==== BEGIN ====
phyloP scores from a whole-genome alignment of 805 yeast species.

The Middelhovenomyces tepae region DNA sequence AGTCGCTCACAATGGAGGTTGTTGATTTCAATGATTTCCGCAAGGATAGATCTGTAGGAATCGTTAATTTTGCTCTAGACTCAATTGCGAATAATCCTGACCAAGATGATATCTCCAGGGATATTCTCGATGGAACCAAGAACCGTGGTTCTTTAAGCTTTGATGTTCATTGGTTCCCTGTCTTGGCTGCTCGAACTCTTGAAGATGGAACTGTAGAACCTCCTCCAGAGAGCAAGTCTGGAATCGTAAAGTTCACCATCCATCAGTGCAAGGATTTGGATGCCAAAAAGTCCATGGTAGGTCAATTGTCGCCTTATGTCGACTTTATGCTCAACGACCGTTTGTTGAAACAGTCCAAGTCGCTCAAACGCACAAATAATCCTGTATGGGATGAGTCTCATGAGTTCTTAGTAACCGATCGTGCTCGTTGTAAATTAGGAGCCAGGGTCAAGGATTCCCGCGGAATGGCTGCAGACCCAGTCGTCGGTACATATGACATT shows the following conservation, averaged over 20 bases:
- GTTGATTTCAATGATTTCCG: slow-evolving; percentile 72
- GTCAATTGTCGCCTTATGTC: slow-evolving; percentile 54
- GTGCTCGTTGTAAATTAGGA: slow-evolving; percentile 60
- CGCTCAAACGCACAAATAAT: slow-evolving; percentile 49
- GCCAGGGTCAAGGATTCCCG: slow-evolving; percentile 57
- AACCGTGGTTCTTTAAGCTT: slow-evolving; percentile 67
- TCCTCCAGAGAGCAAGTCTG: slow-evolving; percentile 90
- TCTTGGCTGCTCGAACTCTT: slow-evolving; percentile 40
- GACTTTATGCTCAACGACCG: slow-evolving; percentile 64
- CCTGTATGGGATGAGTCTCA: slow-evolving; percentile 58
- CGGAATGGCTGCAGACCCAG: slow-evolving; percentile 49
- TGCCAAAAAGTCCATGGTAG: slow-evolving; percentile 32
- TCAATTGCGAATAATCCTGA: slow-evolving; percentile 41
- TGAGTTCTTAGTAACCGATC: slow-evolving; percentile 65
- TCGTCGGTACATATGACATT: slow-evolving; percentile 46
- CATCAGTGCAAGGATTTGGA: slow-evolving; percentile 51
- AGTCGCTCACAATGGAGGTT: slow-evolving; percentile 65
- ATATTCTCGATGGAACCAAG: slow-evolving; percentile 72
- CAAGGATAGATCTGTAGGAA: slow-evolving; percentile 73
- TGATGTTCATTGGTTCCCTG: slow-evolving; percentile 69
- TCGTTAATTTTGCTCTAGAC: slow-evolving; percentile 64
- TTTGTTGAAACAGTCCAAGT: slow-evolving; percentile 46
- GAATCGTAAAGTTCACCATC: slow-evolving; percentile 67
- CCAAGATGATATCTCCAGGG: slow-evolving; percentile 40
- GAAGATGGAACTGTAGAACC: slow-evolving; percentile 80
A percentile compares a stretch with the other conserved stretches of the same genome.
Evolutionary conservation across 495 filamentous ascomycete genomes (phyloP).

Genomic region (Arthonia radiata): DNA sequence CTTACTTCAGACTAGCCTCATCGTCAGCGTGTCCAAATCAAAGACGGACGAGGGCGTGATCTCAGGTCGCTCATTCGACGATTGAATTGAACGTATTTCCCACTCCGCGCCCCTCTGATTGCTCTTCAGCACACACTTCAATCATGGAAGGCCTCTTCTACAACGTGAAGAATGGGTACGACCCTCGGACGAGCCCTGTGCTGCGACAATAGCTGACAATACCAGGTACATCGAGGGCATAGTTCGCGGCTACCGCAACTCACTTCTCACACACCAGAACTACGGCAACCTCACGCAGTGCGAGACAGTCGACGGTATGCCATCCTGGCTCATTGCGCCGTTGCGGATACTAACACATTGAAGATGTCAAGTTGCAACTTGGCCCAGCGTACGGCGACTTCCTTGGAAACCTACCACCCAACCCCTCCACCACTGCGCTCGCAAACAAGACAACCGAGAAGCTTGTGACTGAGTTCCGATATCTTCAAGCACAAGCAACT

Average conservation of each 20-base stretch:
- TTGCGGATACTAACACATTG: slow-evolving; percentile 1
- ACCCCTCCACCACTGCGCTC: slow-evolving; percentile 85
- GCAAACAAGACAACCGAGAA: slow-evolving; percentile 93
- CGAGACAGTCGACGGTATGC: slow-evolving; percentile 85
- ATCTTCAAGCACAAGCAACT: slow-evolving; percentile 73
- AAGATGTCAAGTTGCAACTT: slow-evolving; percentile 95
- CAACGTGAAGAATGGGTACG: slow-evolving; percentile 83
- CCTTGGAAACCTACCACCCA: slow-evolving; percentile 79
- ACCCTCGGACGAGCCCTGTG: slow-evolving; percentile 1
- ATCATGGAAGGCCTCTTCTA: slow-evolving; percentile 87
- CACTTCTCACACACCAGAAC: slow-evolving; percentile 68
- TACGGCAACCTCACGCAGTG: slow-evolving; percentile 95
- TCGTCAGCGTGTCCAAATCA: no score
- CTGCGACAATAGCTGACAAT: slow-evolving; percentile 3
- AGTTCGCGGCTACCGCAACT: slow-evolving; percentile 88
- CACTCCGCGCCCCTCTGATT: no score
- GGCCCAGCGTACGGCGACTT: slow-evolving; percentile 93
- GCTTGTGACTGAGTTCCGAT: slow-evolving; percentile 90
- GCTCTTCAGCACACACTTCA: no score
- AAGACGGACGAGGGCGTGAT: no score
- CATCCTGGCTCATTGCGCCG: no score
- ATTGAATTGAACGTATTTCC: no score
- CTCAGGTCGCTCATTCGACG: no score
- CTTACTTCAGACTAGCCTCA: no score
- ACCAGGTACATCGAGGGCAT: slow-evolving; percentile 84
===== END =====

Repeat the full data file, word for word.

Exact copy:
phyloP scores from a whole-genome alignment of 805 yeast species.

The Middelhovenomyces tepae region DNA sequence AGTCGCTCACAATGGAGGTTGTTGATTTCAATGATTTCCGCAAGGATAGATCTGTAGGAATCGTTAATTTTGCTCTAGACTCAATTGCGAATAATCCTGACCAAGATGATATCTCCAGGGATATTCTCGATGGAACCAAGAACCGTGGTTCTTTAAGCTTTGATGTTCATTGGTTCCCTGTCTTGGCTGCTCGAACTCTTGAAGATGGAACTGTAGAACCTCCTCCAGAGAGCAAGTCTGGAATCGTAAAGTTCACCATCCATCAGTGCAAGGATTTGGATGCCAAAAAGTCCATGGTAGGTCAATTGTCGCCTTATGTCGACTTTATGCTCAACGACCGTTTGTTGAAACAGTCCAAGTCGCTCAAACGCACAAATAATCCTGTATGGGATGAGTCTCATGAGTTCTTAGTAACCGATCGTGCTCGTTGTAAATTAGGAGCCAGGGTCAAGGATTCCCGCGGAATGGCTGCAGACCCAGTCGTCGGTACATATGACATT shows the following conservation, averaged over 20 bases:
- GTTGATTTCAATGATTTCCG: slow-evolving; percentile 72
- GTCAATTGTCGCCTTATGTC: slow-evolving; percentile 54
- GTGCTCGTTGTAAATTAGGA: slow-evolving; percentile 60
- CGCTCAAACGCACAAATAAT: slow-evolving; percentile 49
- GCCAGGGTCAAGGATTCCCG: slow-evolving; percentile 57
- AACCGTGGTTCTTTAAGCTT: slow-evolving; percentile 67
- TCCTCCAGAGAGCAAGTCTG: slow-evolving; percentile 90
- TCTTGGCTGCTCGAACTCTT: slow-evolving; percentile 40
- GACTTTATGCTCAACGACCG: slow-evolving; percentile 64
- CCTGTATGGGATGAGTCTCA: slow-evolving; percentile 58
- CGGAATGGCTGCAGACCCAG: slow-evolving; percentile 49
- TGCCAAAAAGTCCATGGTAG: slow-evolving; percentile 32
- TCAATTGCGAATAATCCTGA: slow-evolving; percentile 41
- TGAGTTCTTAGTAACCGATC: slow-evolving; percentile 65
- TCGTCGGTACATATGACATT: slow-evolving; percentile 46
- CATCAGTGCAAGGATTTGGA: slow-evolving; percentile 51
- AGTCGCTCACAATGGAGGTT: slow-evolving; percentile 65
- ATATTCTCGATGGAACCAAG: slow-evolving; percentile 72
- CAAGGATAGATCTGTAGGAA: slow-evolving; percentile 73
- TGATGTTCATTGGTTCCCTG: slow-evolving; percentile 69
- TCGTTAATTTTGCTCTAGAC: slow-evolving; percentile 64
- TTTGTTGAAACAGTCCAAGT: slow-evolving; percentile 46
- GAATCGTAAAGTTCACCATC: slow-evolving; percentile 67
- CCAAGATGATATCTCCAGGG: slow-evolving; percentile 40
- GAAGATGGAACTGTAGAACC: slow-evolving; percentile 80
A percentile compares a stretch with the other conserved stretches of the same genome.
Evolutionary conservation across 495 filamentous ascomycete genomes (phyloP).

Genomic region (Arthonia radiata): DNA sequence CTTACTTCAGACTAGCCTCATCGTCAGCGTGTCCAAATCAAAGACGGACGAGGGCGTGATCTCAGGTCGCTCATTCGACGATTGAATTGAACGTATTTCCCACTCCGCGCCCCTCTGATTGCTCTTCAGCACACACTTCAATCATGGAAGGCCTCTTCTACAACGTGAAGAATGGGTACGACCCTCGGACGAGCCCTGTGCTGCGACAATAGCTGACAATACCAGGTACATCGAGGGCATAGTTCGCGGCTACCGCAACTCACTTCTCACACACCAGAACTACGGCAACCTCACGCAGTGCGAGACAGTCGACGGTATGCCATCCTGGCTCATTGCGCCGTTGCGGATACTAACACATTGAAGATGTCAAGTTGCAACTTGGCCCAGCGTACGGCGACTTCCTTGGAAACCTACCACCCAACCCCTCCACCACTGCGCTCGCAAACAAGACAACCGAGAAGCTTGTGACTGAGTTCCGATATCTTCAAGCACAAGCAACT

Average conservation of each 20-base stretch:
- TTGCGGATACTAACACATTG: slow-evolving; percentile 1
- ACCCCTCCACCACTGCGCTC: slow-evolving; percentile 85
- GCAAACAAGACAACCGAGAA: slow-evolving; percentile 93
- CGAGACAGTCGACGGTATGC: slow-evolving; percentile 85
- ATCTTCAAGCACAAGCAACT: slow-evolving; percentile 73
- AAGATGTCAAGTTGCAACTT: slow-evolving; percentile 95
- CAACGTGAAGAATGGGTACG: slow-evolving; percentile 83
- CCTTGGAAACCTACCACCCA: slow-evolving; percentile 79
- ACCCTCGGACGAGCCCTGTG: slow-evolving; percentile 1
- ATCATGGAAGGCCTCTTCTA: slow-evolving; percentile 87
- CACTTCTCACACACCAGAAC: slow-evolving; percentile 68
- TACGGCAACCTCACGCAGTG: slow-evolving; percentile 95
- TCGTCAGCGTGTCCAAATCA: no score
- CTGCGACAATAGCTGACAAT: slow-evolving; percentile 3
- AGTTCGCGGCTACCGCAACT: slow-evolving; percentile 88
- CACTCCGCGCCCCTCTGATT: no score
- GGCCCAGCGTACGGCGACTT: slow-evolving; percentile 93
- GCTTGTGACTGAGTTCCGAT: slow-evolving; percentile 90
- GCTCTTCAGCACACACTTCA: no score
- AAGACGGACGAGGGCGTGAT: no score
- CATCCTGGCTCATTGCGCCG: no score
- ATTGAATTGAACGTATTTCC: no score
- CTCAGGTCGCTCATTCGACG: no score
- CTTACTTCAGACTAGCCTCA: no score
- ACCAGGTACATCGAGGGCAT: slow-evolving; percentile 84